Archive | June 2013

Featured Storm – Cyclone Alibera (1989)

Very Intense Cyclone Alibera

Citizen scientists working at Cyclone Center now have four storms to choose from when they sign in to classify.  Our first set of storms includes Cyclone Alibera, a long-lasting Southern Indian Ocean storm that thrashed coastal Madagascar on New Years Day 1990.

The path the Cyclone Alibera followed

The path the Cyclone Alibera followed during the first 3 weeks of its life.  The storm formed in the upper right portion of the map and moved toward the lower left.

Alibera formed in the Indian Ocean on December 14, 1989 and did not dissipate until January 7, 1990 – a whopping 25 days!  During that time, the storm traveled several thousand kilometers, which included a big loop.  Cyclones like Alibera are steered by the large-scale winds in the atmosphere.  Sometimes when these winds are weak and/or changing, storms can move in strange ways.  The first image shows the long and interesting track of Alibera.

During the second week of Alibera’s life, the atmospheric and ocean conditions became very favorable for intensification.  The storm rapidly strengthened from a subdued tropical storm into a minor or very intense tropical cyclone, depending on who you believe.

Two forecast centers tracked Alibera during this time.  The Joint Typhoon Warning Center, or JTWC, is a U.S. Navy and Air Force office in Hawaii that monitors the western Pacific and Indian Oceans.  Based on imagery like those that citizen scientists are analyzing in Cyclone Center, analysts determined that Alibera was a “Very Intense Cyclone”, with wind speeds on the threshold of Category 5 intensity in the Saffir-Simpson scale.   However, analysts at a French forecast centre on La Reunion, an island off the east coast of Madagascar, determined that Alibera was only a minimal Category 1 tropical cyclone at the same time.  The figure below shows that these differences in opinion were not limited to the time of Alibera’s strongest intensity.

Alibera best track intensities

Alibera intensities as determined by JTWC and Reunion forecast centers.

This is why Alibera is one of the first storms that we would like citizen scientists to analyze.  We want to know what YOU think Alibera’s intensity was – we will use this information to reconcile these big differences.

Alibera eventually would make landfall in coastal Madagascar on New Year’s day, killing 46 people.  Though not widely known outside of the southern Indian Ocean region, Alibera is certainly a storm worthy of our attention – and a good example of how tropical cyclone forecasters can wildly disagree on a storm’s intensity when observations are not available.

Log on to Cyclone Center today and classify Alibera.

– Chris Hennon is part of the Cyclone Center Science Team and Associate Professor of Atmospheric Sciences at the University of North Carolina at Asheville

Advertisements

A Better Cyclone Center

Cyclone Center has recorded over 210,000 classifications from citizen scientists around the world since its launch in September 2012.  But we’re not resting on our laurels; the site has undergone significant changes that we think will make your experience classifying storms even  more rewarding. Highlights of the new site include:

1. Targeted storm choices.  Choose your favorite storm to classify from a list of four storms that we’d like you to focus on.  These storms will change frequently as you help us complete each one.  Featured in the early sets of storms will be at least one storm from the historic 2005 Atlantic hurricane season, including Hurricanes Katrina and Wilma.  Or, if you’re feeling adventurous, click the “Classify a random storm” button and get a mystery storm!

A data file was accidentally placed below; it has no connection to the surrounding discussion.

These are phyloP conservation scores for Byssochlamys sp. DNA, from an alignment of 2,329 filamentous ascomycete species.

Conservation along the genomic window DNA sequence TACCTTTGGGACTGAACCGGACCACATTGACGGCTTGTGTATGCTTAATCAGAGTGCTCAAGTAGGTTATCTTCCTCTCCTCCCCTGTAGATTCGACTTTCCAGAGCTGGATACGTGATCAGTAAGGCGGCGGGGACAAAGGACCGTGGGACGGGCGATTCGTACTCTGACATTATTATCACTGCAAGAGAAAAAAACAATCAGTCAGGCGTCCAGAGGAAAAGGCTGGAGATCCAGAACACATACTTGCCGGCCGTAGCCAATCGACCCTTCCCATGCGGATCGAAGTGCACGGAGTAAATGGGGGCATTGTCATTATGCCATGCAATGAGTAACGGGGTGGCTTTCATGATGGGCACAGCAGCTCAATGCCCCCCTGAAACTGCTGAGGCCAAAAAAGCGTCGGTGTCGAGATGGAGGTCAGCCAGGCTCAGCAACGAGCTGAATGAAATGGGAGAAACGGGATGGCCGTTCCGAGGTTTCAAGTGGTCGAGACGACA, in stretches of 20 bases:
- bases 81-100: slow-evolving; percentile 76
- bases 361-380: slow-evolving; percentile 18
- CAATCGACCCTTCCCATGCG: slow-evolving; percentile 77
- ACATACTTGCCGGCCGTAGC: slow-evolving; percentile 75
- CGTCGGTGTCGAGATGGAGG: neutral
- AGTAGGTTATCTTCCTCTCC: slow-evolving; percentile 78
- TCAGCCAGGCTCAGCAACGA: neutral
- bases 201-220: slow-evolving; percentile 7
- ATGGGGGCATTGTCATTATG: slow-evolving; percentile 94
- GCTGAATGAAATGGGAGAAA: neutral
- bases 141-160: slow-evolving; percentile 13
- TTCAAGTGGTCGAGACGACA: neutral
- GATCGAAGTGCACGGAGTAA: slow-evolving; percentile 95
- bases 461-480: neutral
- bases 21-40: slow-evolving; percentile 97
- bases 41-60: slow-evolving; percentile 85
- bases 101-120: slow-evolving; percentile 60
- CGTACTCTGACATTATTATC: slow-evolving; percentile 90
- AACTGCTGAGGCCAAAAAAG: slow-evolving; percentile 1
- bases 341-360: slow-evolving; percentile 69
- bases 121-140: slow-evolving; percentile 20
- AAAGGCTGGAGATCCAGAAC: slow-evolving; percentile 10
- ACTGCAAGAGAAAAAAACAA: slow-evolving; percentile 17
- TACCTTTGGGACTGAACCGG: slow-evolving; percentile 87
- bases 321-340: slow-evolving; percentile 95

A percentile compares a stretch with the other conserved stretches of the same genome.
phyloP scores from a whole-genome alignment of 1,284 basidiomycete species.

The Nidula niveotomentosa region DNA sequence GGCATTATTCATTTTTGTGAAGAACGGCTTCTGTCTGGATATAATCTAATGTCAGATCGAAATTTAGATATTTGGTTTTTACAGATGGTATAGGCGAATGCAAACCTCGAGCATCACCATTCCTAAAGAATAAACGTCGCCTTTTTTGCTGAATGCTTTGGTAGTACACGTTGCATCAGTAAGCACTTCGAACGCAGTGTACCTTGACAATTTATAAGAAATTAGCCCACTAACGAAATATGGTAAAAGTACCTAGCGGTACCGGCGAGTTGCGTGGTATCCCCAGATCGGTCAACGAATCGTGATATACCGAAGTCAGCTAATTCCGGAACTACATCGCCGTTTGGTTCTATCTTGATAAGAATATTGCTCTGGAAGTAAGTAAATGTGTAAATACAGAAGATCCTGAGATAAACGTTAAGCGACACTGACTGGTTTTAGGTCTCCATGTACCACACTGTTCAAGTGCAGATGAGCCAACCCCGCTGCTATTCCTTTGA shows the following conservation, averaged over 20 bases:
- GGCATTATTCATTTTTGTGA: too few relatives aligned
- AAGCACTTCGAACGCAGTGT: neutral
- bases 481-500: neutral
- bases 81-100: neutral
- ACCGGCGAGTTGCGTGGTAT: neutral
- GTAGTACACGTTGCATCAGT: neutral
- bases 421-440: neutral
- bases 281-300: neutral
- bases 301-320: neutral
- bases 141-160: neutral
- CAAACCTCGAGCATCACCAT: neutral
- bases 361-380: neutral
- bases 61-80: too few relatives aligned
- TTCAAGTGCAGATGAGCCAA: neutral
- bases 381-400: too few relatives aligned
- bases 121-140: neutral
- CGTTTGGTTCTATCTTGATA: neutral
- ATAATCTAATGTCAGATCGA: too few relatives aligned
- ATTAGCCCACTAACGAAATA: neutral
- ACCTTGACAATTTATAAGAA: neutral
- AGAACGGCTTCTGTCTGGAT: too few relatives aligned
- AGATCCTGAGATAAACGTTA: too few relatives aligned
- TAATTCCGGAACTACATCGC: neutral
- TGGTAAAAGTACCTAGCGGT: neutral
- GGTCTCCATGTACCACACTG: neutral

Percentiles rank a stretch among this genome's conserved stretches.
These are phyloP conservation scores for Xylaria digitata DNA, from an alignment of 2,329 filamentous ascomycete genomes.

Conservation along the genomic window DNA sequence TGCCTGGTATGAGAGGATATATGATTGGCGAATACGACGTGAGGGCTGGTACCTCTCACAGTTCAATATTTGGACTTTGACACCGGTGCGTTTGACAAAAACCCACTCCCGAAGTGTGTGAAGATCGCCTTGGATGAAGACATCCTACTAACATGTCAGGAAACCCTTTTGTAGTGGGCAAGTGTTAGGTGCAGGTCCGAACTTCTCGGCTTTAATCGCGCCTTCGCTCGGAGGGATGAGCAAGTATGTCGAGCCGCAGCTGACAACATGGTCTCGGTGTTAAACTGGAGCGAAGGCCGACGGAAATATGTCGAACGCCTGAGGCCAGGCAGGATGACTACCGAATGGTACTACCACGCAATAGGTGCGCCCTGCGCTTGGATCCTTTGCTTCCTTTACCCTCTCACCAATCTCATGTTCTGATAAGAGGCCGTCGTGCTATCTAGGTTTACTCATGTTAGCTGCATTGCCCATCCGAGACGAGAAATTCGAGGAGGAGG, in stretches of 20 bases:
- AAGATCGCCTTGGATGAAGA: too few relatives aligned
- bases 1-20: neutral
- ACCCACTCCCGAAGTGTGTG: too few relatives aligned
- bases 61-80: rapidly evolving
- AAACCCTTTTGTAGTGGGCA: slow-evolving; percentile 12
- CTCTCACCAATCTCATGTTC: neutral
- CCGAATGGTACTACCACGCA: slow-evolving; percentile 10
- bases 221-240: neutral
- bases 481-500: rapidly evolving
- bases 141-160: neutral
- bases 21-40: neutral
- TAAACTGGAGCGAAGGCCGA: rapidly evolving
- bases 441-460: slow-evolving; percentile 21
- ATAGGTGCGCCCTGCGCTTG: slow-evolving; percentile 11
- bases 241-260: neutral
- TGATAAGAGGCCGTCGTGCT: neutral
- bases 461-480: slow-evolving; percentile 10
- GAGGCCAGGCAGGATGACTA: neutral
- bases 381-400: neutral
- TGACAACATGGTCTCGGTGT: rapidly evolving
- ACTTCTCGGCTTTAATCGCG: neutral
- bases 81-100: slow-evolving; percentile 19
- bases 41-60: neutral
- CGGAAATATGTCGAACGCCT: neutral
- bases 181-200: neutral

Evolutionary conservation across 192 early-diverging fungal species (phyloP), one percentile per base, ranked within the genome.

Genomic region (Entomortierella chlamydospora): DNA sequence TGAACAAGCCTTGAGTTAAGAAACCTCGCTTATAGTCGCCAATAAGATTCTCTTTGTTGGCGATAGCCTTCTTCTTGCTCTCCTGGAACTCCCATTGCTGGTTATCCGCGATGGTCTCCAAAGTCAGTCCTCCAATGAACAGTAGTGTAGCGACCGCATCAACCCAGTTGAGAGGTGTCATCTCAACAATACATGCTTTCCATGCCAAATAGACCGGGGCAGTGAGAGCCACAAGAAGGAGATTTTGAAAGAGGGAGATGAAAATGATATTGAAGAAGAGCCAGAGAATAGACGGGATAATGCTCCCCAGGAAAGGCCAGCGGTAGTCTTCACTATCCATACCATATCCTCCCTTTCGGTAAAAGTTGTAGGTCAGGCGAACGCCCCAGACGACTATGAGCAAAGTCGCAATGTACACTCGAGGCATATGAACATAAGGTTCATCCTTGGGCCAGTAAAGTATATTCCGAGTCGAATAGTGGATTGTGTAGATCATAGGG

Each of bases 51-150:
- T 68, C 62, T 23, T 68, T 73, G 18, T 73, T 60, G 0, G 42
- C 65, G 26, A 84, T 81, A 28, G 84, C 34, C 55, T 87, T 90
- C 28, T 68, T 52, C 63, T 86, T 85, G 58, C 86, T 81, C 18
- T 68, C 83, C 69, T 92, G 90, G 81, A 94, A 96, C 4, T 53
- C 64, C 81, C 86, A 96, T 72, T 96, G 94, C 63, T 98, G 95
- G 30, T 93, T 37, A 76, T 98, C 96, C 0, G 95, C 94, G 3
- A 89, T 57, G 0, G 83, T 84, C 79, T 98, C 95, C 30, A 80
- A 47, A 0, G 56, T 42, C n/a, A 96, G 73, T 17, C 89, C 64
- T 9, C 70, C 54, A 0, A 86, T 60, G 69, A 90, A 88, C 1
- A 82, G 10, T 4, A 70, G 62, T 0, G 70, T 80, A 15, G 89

New selection menu for Cyclone Center

New selection menu for Cyclone Center

2. Inline classification guidance.  Gone are the days of clicking on question marks to get help.  For each step in the process, you will be shown information on how to best answer the question.  Even though you have been doing great, we think this will give you more confidence in what you are doing and hopefully inspire you to do more!

3. Improved tutorial.  Haven’t classified in a few weeks?  Now you can access our improved tutorial at any time for a refresher.

4. More questions to answer.  For each storm, go beyond the “choose the closest picture” to answer a couple of more questions like where the center of the storm is or how cold the clouds are around the eye.  This used to be called “Detailed Classification”; your responses help us to better pinpoint how strong the storms are.

5. Real time feedback on your classification.  Now instead of waiting for 6 images to see the “Storm Stats” page, you will immediately go there after your first image.  Now available on this much improved page is the storm track, the location of the storm you just classified, and our estimate of the wind speed of the storm based on your answers.  

Real time feedback

Real time feedback on your work is now given after each image

6. Upgraded Talk forum.  “Talk” is how you can discuss interesting storms with others or us.  The upgraded version allows for better searching and highlights more of the interesting discussions going on between other citizen scientists.

7. Better connections to social media.  Direct links to Facebook and Twitter are now available on every storm on the home page.  Click and discuss storms with your social communities or invite others to participate!

Log in to Cyclone Center today and give the new version a try – we think you’ll like the changes.  As always, please let us know what you think by commenting on this blog entry or through Talk!

– Chris Hennon is part of the Cyclone Center Science Team and Associate Professor of Atmospheric Sciences at the University of North Carolina at Asheville